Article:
Distance Education

Posted: January 9, 2012 in Uncategorized

Distance Education-Previous Assumptions

Prior to the start of the Distance Education course and prior to reading the courses week 1 resources, I saw distance education as an online educational option that was generally used for adult learners.  I saw distance education as an opportunity for adults to get degrees, while still meeting work and family obligations.  An alternative option from the traditional classroom setting.  Not only did I feel it needed to be online but I also felt that it was for connecting students and teachers from across the country.  I did not look at distance education as an alternative for students and educators form the same geographical region.  The word “distance” made me feel that the traditional classroom setting was not possible because the location of the students and educators were spread throughout the country.

Distance Education Defined

There are many definitions for distance education, but I feel the definition by Schlosser and Simonson (2009) hits all the major components:

Distance education is “institution-based, formal education where the learning group is separated, and where interactive telecommunications systems are used to connect learners, resources, and instructors” (Simonson et al, 2012, p.7). 

In examining this definition and comparing it to my previous assumptions, there are several components that I did not think about or discuss.  The definition identifies institutional affiliation as the first component.  Not just anybody can start distance education courses.  Institution examples include schools, universities, businesses, and corporations.  I did identify the second component of separation.  The teacher and students are located in different locations, but it does not have to be across the country.  Distance education courses can be offered with a school district.  There can also be asynchronous distance learning courses, which implies learning at different times that are convenient for the teacher and student.

The last two components of the distance education definition are connecting learners, resources, and instructors by using interactive telecommunication systems.  Internet, telephone, and possible television provide current examples of electronic media uses.  These media option can be used to communicate with the teacher and other students.  They well also give the teacher and student the ability to post and view assignments without physically turning any paper work in.  Everything can be viewed electronically.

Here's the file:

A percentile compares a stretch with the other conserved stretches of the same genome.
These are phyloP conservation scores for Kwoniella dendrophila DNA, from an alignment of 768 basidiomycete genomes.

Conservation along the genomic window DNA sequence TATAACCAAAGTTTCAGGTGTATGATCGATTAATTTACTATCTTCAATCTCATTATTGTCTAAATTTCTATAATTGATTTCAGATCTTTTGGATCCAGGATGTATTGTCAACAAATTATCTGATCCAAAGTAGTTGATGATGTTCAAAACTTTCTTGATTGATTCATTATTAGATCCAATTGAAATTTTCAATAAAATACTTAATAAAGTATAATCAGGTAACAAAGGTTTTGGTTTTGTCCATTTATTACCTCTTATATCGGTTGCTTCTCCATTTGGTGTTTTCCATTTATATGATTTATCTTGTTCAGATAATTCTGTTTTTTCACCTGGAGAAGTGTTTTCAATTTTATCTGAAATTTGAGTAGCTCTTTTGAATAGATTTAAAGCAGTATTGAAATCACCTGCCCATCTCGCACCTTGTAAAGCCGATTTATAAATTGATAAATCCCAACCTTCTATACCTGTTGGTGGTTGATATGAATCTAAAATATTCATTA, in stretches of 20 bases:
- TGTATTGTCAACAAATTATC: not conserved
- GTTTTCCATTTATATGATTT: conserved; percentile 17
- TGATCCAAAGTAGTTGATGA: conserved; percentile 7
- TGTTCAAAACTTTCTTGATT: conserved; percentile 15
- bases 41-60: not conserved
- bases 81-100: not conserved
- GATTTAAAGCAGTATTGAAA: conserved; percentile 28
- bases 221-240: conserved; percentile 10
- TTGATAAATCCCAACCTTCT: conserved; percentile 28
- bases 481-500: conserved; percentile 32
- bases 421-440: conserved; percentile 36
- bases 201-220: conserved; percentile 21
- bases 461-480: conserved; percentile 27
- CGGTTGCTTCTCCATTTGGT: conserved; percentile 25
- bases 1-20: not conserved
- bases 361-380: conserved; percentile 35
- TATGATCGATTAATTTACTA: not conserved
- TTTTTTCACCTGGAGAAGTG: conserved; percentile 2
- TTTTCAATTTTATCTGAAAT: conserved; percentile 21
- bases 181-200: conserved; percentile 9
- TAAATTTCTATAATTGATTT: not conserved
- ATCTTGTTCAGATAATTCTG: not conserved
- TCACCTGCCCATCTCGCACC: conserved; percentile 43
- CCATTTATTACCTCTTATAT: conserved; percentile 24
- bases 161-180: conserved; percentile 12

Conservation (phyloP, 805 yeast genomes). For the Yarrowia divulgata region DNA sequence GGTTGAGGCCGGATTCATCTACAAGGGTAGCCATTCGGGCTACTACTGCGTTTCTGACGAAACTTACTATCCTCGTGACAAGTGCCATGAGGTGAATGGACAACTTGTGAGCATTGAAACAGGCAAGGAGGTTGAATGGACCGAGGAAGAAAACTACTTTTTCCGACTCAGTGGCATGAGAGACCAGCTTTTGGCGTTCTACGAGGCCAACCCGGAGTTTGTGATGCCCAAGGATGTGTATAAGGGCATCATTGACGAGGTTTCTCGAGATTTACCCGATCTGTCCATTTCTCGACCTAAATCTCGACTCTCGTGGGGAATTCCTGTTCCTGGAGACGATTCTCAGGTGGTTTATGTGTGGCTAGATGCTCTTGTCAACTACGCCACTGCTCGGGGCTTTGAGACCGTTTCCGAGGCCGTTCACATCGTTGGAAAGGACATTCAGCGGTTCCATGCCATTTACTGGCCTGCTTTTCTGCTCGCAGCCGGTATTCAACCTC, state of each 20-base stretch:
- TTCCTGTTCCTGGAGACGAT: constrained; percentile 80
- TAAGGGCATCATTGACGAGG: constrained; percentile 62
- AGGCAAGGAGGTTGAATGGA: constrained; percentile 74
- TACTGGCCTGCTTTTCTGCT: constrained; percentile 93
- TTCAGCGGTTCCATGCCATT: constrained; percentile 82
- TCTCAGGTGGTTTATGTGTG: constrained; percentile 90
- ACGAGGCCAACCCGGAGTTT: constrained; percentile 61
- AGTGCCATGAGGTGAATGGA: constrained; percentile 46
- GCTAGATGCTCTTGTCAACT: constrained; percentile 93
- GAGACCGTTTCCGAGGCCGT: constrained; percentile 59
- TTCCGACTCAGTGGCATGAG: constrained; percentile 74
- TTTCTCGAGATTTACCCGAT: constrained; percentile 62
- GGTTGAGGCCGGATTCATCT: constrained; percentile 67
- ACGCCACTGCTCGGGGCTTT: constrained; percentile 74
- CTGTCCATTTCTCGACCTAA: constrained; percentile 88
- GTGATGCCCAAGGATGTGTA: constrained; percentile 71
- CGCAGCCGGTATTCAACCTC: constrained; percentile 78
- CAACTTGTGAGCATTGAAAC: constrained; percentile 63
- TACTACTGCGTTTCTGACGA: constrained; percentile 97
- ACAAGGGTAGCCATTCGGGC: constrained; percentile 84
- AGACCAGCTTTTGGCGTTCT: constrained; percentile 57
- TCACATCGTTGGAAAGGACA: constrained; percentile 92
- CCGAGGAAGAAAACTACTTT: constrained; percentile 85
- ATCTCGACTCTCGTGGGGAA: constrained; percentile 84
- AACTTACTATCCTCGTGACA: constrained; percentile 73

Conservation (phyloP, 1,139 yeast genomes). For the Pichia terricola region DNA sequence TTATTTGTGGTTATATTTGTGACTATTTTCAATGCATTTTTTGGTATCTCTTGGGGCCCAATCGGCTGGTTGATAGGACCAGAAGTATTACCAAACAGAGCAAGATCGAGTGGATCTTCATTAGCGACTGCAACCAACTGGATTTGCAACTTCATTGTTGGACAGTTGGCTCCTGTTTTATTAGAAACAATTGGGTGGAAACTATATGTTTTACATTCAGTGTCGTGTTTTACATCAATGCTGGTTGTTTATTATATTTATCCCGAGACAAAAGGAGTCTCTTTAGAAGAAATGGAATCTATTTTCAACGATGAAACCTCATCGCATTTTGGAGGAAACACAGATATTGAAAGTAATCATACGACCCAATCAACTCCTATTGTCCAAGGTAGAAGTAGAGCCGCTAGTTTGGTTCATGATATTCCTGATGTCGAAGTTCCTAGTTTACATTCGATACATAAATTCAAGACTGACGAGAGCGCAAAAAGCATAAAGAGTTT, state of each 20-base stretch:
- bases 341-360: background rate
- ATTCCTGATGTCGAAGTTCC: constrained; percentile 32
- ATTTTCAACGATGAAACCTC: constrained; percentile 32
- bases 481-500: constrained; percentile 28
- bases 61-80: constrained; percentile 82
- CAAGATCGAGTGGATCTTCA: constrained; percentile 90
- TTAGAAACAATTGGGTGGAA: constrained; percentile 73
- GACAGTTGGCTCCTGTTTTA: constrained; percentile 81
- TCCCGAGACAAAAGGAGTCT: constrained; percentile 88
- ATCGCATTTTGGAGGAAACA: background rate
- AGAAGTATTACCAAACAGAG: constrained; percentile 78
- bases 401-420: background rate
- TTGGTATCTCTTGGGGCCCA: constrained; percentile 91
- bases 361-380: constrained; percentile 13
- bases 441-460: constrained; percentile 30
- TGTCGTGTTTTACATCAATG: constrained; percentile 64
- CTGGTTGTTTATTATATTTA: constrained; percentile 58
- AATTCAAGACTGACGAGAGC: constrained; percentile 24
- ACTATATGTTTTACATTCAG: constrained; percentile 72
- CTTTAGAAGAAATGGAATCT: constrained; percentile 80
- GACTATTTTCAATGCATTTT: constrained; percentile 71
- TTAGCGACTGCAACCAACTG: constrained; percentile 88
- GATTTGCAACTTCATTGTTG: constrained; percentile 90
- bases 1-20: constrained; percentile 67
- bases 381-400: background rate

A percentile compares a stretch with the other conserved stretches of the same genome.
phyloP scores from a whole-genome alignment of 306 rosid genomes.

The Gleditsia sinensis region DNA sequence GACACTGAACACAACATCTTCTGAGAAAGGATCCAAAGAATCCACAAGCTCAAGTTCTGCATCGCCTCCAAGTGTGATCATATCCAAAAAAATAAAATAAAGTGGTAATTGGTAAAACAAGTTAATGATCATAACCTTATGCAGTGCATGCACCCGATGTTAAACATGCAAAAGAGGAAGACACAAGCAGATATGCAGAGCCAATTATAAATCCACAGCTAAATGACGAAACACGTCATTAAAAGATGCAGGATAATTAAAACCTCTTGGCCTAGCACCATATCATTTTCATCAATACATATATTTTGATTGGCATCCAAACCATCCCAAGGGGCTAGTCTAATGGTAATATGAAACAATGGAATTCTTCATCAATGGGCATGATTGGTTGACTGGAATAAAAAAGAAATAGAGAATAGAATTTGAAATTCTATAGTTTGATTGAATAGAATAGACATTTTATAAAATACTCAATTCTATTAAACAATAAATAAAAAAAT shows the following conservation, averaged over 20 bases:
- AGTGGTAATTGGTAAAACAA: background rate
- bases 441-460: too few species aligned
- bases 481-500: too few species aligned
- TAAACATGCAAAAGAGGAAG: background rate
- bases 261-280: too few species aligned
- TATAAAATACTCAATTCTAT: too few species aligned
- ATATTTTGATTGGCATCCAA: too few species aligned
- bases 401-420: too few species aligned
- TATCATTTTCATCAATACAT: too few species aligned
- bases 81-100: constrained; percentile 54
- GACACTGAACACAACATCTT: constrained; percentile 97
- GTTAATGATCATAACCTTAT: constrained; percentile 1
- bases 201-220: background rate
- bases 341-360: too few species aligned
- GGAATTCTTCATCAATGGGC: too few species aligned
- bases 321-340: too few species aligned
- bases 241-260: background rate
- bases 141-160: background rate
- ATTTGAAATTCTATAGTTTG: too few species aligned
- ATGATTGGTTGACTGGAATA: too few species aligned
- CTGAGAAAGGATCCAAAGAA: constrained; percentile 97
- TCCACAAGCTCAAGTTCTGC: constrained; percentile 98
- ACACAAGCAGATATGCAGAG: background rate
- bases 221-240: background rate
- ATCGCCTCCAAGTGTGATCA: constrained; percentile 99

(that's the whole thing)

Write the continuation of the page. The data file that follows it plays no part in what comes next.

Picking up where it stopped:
There are many other definitions of distance education.  Although I agree with this definition, I also believe there are other forms of distance education.  Looking back at the four previously mentioned components to distance education it seems as though the first component is broad, and does not need to be included.  Examples include universities, schools, businesses, and corporations.  Who else is there to use distance education?  That list seems to sum up all the possible uses for distance education.  The only other possibility would be online classes setup by another person who does not belong to any institution.  But why should these class not be included?  My definition would only include the last three components and I would exclude the first one.  Anybody that meets the other three components should be included.  It is up to the learner to decide the appropriate distance education opportunities

Vision of the Future

I see the field of distance education as an important learning opportunity that is still in the infant stages.  Currently distance education is taking tools previously developed and using them to create opportunities for students to learn in places and times that are most convenient.  The future of distance education will be developed using Web 2.0 tools and other technologies that may be created primarily for distance education.    Every generation of students will come into this world with a more developed technology skill set, and they will be demanding to learn by the best and most recent technology tools.  I have already seen this happen with my self and the generations before and after me.  The generation before me did not use computers until they were adults and out of high school, but my generation came through school knowing how to use them.  My generation did not use cell phones until we were in our last years of high school, but the generations after me are coming to school (4th grade or earlier) with their own smartphones.  The future possibilities are endless, and only time will tell how far distance education will advance.


Simonson, M., Smaldino, S., Albright, M., Zvacek, S. (2012). Teaching and learning at a distance: Foundations of distance education (5th ed.) Boston, MA: Pearson.



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